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Because it’s strange and beautiful and hot, people from everywhere converge on Florida and they bring their cuisine and their traditions with them. The Zest celebrates the intersection of food and communities in the Sunshine State.

How Florida Became 'The Birthplace Of Fusion Cuisine'

Nuts and blueberries in bowls

We’re traveling back to a time long before podcasts existed: the 17th and 18th centuries. That’s when our guest says Florida became the birthplace of fusion cuisine.

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Here’s something you may not have learned in history class: The original Underground Railroad traveled from North to South. During the late 17th and early 18th centuries, Spanish Florida offered refuge to people fleeing enslavement from British colonies.

So what does this have to do with food? Well, the mingling of Spanish settlers, free Blacks and indigenous people in St. Augustine led to some pretty unique ways of eating whose influence shows up on our plates even today. That’s why historian Andrew Batten says Florida is the birthplace of fusion cuisine.

“Nothing brings people together like food,” says Batten, co-director of Florida Living History Inc., an educational nonprofit based in Central Florida.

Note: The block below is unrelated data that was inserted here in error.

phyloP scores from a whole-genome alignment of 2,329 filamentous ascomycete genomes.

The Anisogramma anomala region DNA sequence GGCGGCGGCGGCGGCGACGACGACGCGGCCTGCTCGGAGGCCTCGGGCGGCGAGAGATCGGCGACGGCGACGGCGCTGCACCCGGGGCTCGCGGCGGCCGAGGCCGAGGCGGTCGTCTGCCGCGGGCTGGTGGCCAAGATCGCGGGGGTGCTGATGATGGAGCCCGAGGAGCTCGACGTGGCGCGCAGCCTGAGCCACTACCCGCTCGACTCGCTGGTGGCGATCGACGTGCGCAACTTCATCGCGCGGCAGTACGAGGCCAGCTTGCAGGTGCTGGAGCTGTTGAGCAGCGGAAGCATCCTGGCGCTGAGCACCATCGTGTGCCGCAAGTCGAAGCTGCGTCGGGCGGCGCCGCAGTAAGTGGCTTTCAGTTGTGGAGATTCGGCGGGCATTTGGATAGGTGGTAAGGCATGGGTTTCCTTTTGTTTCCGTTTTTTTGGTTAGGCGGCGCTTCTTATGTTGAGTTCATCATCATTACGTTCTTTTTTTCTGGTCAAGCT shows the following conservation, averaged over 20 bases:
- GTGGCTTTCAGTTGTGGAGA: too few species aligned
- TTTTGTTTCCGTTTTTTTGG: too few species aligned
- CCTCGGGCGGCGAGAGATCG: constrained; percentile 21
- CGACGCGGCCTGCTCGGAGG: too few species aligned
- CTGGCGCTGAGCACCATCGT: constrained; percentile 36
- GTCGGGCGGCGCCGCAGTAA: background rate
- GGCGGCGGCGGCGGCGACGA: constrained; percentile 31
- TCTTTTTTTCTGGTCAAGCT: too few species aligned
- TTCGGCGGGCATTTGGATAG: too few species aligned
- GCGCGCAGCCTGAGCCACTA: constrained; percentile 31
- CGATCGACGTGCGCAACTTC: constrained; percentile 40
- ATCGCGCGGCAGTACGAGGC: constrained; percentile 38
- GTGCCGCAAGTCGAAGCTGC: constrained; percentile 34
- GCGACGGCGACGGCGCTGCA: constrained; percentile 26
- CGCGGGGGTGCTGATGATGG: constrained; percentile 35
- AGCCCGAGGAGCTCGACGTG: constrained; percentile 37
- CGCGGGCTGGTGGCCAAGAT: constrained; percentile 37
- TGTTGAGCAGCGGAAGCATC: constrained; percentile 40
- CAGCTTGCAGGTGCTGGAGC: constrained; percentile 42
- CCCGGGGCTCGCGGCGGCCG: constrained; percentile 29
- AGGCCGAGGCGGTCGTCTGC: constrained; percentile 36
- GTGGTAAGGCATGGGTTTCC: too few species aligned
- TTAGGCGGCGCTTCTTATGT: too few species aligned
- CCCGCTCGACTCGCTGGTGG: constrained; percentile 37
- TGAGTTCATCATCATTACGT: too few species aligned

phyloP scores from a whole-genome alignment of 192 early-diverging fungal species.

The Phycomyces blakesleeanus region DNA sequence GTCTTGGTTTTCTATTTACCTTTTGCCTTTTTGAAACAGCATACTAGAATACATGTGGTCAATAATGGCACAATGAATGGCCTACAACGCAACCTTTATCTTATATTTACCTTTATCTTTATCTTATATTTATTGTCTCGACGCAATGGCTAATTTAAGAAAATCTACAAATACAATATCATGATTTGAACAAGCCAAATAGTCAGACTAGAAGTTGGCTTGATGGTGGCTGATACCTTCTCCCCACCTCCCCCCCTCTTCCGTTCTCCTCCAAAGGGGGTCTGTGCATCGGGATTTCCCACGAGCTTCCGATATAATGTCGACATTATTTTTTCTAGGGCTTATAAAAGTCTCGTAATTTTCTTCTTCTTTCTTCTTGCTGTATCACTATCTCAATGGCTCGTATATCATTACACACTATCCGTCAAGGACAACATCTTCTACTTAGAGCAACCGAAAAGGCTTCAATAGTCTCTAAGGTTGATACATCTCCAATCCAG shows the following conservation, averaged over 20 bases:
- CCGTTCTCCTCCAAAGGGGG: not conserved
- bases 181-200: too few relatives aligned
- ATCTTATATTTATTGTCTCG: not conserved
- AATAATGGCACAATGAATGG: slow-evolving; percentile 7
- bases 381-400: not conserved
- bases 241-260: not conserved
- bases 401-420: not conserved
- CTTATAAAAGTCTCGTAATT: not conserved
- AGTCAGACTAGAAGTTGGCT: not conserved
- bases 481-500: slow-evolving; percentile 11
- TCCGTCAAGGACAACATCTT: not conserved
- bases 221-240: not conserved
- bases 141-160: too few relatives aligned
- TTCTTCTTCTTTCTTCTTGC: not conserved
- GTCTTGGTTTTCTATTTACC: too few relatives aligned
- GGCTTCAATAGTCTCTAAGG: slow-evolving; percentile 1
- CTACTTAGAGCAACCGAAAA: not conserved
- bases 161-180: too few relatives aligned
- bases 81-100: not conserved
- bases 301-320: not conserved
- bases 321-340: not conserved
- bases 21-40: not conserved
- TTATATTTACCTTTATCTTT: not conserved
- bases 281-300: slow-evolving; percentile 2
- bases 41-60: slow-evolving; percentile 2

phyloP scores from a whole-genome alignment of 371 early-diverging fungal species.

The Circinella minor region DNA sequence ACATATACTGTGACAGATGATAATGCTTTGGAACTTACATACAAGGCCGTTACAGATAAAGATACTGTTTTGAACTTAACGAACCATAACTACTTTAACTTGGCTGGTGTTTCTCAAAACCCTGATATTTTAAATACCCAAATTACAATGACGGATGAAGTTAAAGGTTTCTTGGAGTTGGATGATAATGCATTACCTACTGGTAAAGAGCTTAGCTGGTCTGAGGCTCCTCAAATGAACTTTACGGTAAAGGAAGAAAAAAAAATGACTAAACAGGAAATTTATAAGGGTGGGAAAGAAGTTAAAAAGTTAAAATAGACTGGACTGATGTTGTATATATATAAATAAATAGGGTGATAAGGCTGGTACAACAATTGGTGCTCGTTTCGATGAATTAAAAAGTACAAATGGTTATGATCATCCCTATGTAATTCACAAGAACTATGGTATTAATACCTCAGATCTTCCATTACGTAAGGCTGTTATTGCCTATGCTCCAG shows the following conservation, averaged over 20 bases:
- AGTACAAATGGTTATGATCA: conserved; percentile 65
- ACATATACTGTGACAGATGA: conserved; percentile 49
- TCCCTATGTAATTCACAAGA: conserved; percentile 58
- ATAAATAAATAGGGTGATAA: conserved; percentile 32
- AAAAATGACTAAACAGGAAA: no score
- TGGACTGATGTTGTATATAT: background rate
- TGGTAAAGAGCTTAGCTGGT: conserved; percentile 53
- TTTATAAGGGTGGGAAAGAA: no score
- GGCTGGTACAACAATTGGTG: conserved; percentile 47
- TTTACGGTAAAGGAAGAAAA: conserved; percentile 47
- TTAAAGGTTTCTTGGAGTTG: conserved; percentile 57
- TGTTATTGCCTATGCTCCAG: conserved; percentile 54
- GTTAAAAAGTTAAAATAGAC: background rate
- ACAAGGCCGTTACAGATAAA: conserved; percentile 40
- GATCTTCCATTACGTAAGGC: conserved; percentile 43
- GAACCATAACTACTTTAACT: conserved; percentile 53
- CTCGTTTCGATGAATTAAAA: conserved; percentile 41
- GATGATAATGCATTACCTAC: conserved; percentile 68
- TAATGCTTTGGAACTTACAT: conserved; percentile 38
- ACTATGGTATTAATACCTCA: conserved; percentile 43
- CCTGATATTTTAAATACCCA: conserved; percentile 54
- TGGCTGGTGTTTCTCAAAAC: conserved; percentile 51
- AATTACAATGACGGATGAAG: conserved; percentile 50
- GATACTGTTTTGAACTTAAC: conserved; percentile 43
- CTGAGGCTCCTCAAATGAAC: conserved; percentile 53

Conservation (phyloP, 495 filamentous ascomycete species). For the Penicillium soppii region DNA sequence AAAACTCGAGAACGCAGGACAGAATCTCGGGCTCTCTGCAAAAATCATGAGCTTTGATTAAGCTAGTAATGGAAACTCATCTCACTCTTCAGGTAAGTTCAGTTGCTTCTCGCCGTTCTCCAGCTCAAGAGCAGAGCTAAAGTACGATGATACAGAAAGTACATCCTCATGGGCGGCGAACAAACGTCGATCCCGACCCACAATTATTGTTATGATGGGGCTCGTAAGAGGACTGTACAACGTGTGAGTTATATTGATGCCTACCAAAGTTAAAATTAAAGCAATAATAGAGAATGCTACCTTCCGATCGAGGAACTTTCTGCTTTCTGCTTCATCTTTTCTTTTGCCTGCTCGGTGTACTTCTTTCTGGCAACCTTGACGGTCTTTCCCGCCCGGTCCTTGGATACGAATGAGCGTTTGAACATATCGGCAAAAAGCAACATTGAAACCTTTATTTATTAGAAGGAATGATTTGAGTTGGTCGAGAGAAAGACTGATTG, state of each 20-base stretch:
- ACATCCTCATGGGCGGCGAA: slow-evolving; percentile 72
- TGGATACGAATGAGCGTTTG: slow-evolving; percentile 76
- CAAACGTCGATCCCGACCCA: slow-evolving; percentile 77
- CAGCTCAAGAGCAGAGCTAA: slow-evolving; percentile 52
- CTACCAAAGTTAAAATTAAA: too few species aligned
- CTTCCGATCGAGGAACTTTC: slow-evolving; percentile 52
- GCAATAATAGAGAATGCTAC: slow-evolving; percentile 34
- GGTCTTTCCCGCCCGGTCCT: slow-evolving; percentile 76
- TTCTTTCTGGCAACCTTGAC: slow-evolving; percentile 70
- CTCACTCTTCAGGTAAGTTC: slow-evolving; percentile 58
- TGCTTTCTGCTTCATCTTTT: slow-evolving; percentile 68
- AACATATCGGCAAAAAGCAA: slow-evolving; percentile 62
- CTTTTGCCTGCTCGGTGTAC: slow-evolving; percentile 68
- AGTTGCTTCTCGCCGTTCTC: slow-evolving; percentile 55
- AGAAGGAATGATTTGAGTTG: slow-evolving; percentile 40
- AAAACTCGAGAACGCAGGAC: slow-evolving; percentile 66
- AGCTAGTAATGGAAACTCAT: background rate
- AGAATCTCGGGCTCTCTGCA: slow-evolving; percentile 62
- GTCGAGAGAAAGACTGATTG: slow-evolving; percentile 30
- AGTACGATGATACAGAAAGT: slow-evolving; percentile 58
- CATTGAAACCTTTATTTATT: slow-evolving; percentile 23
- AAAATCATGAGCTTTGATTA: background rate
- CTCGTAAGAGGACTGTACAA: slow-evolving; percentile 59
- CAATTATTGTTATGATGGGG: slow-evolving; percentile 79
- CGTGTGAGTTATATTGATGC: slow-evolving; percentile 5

From their native Spain, colonists brought staples like pork, wine, garbanzo beans, garlic and olive oil.

“They very quickly start latching onto native dishes that are going to supplement what they can’t provide themselves,” Batten says.

From indigenous people, the Spanish learned to barbecue their meat. To their stews, the Spanish began incorporating foods native to the Americas, such as sweet potatoes, pumpkins, squashes, sweet peppers, hot peppers and corn. Add to that the influence of formerly enslaved Africans, who cultivated West African staples like okra, yams, collard greens and black-eyed peas. And of course, being good Catholics, the Spanish ate lots of fresh Florida fish.

A typical breakfast consisted of bread and wine, even for children, because the water wasn’t potable. The main meal, lunch, was stew made of pork, beans, broth and vegetables. The evening meal was lighter—often a slice of cake, hot chocolate or coffee and reheated stew.

As Spanish, Africans and natives intermarried, their foodways became intertwined. So the next time you sit down to a plate of barbecued pork, candied yams and collard greens, imagine the diverse denizens of colonial Florida enjoying similar cuisine five centuries earlier.

“The great irony of all of this is that out of this came what we consider all-American food—which of course, it isn’t,” Batten says.

For more Florida food history, check out these previous episodes of The Zest:

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